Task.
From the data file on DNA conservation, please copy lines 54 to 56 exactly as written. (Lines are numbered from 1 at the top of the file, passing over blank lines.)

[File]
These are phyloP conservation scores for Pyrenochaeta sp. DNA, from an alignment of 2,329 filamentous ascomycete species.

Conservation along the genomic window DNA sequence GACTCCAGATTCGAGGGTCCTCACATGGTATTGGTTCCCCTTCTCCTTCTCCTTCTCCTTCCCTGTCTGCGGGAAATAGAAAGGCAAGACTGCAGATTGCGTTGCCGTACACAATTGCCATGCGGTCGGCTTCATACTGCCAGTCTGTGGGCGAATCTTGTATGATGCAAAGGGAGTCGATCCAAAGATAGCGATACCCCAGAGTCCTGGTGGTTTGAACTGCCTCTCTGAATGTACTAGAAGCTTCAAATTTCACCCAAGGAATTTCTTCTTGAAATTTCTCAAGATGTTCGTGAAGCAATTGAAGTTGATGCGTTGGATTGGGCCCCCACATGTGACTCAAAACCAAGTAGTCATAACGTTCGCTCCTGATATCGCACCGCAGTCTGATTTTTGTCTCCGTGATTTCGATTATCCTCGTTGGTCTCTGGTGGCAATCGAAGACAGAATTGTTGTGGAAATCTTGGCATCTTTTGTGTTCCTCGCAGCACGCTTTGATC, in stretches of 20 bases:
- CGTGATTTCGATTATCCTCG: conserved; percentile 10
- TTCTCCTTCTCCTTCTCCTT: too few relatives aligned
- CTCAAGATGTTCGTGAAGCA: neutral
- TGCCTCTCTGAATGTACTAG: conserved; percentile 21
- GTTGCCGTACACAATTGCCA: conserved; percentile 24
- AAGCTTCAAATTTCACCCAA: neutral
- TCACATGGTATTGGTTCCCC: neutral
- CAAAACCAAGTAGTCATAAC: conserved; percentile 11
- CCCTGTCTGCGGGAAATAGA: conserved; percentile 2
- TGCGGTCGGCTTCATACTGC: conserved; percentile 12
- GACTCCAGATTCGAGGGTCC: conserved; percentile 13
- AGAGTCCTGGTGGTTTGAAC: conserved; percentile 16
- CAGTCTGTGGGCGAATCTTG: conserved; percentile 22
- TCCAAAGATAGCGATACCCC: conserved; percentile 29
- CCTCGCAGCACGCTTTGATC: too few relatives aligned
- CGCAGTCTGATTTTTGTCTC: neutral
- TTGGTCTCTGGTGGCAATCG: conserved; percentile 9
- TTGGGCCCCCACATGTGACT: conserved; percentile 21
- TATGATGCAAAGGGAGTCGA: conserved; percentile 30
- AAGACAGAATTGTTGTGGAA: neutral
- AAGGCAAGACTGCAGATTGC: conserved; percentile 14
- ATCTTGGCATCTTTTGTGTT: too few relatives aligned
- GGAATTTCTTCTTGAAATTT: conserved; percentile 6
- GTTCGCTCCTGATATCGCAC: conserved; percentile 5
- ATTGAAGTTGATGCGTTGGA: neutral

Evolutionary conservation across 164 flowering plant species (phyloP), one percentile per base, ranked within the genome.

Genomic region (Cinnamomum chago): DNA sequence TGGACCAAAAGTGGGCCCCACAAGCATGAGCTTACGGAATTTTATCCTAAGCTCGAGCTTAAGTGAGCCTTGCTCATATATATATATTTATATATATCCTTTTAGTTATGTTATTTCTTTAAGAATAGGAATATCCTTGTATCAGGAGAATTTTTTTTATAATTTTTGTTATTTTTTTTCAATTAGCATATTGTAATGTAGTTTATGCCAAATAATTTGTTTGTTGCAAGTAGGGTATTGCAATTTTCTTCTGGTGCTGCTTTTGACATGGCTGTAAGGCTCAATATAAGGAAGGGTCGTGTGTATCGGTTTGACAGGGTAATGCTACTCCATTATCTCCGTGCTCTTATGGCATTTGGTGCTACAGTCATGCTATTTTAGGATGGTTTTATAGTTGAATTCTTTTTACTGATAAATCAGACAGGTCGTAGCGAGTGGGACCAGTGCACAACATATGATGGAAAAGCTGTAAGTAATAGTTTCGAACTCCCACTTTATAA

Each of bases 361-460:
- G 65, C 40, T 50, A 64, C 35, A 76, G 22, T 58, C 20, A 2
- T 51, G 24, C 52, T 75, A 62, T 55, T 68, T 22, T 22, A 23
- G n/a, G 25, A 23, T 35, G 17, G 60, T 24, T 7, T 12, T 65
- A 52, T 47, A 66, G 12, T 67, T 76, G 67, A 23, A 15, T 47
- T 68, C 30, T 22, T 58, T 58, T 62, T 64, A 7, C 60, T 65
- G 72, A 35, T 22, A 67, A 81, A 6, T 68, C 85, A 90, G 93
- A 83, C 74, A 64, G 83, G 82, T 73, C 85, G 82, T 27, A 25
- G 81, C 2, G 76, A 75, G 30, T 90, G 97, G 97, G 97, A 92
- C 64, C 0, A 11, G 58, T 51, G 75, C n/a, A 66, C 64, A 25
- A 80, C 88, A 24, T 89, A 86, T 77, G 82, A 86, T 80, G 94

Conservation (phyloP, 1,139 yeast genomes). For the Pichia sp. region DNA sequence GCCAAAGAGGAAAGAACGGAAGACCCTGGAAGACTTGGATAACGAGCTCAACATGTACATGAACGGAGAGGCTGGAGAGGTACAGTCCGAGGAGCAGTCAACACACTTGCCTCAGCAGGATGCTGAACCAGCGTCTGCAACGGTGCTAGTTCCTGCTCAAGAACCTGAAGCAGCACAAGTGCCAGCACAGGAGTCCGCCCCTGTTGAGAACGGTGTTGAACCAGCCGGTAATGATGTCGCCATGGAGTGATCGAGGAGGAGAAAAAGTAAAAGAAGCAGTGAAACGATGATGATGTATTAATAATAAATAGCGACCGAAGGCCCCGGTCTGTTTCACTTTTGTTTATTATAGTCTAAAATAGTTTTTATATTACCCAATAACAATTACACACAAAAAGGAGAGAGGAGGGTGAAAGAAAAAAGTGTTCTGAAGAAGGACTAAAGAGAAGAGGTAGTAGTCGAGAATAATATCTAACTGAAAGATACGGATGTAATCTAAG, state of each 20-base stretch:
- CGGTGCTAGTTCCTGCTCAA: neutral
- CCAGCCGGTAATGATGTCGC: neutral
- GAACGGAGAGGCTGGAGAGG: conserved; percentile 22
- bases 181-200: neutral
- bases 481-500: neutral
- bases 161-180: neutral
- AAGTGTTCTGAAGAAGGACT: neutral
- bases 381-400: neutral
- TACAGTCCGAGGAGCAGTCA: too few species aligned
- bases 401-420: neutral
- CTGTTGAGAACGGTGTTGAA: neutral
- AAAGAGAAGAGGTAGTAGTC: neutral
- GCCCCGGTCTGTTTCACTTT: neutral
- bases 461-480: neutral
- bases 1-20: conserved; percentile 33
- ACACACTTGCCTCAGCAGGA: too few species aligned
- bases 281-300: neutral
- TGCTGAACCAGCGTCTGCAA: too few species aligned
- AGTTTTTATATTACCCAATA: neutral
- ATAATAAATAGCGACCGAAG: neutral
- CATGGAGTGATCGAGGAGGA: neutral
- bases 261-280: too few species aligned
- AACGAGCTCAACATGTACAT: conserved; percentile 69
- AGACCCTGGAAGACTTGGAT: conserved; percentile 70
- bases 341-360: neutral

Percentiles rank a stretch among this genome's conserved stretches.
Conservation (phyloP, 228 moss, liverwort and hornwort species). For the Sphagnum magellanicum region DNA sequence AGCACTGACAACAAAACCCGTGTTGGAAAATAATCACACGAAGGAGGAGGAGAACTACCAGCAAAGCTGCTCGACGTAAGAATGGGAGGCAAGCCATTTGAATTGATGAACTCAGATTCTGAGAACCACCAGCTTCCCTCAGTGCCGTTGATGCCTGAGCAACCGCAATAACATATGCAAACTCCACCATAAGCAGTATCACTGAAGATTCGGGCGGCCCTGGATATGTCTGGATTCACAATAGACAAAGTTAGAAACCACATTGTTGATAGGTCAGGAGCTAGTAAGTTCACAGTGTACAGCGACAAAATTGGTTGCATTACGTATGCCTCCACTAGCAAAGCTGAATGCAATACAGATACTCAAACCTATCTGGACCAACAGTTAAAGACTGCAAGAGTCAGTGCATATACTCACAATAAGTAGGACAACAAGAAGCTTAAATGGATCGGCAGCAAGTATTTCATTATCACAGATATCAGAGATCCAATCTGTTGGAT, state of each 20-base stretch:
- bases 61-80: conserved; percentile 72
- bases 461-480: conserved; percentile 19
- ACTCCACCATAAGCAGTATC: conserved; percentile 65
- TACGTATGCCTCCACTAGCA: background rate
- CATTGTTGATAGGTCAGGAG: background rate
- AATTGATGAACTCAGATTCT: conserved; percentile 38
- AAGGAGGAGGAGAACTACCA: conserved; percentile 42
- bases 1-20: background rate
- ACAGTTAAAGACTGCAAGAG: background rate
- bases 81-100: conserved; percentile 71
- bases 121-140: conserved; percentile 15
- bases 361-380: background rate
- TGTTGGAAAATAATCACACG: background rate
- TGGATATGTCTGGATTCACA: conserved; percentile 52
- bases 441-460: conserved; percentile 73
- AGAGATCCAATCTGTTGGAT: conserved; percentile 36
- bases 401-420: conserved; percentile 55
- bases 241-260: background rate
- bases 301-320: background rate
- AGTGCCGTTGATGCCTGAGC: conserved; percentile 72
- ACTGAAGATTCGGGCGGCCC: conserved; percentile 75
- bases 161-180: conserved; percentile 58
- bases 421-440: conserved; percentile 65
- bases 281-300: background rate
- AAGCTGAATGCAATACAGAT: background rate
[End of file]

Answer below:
- GCCCCGGTCTGTTTCACTTT: neutral
- bases 461-480: neutral
- bases 1-20: conserved; percentile 33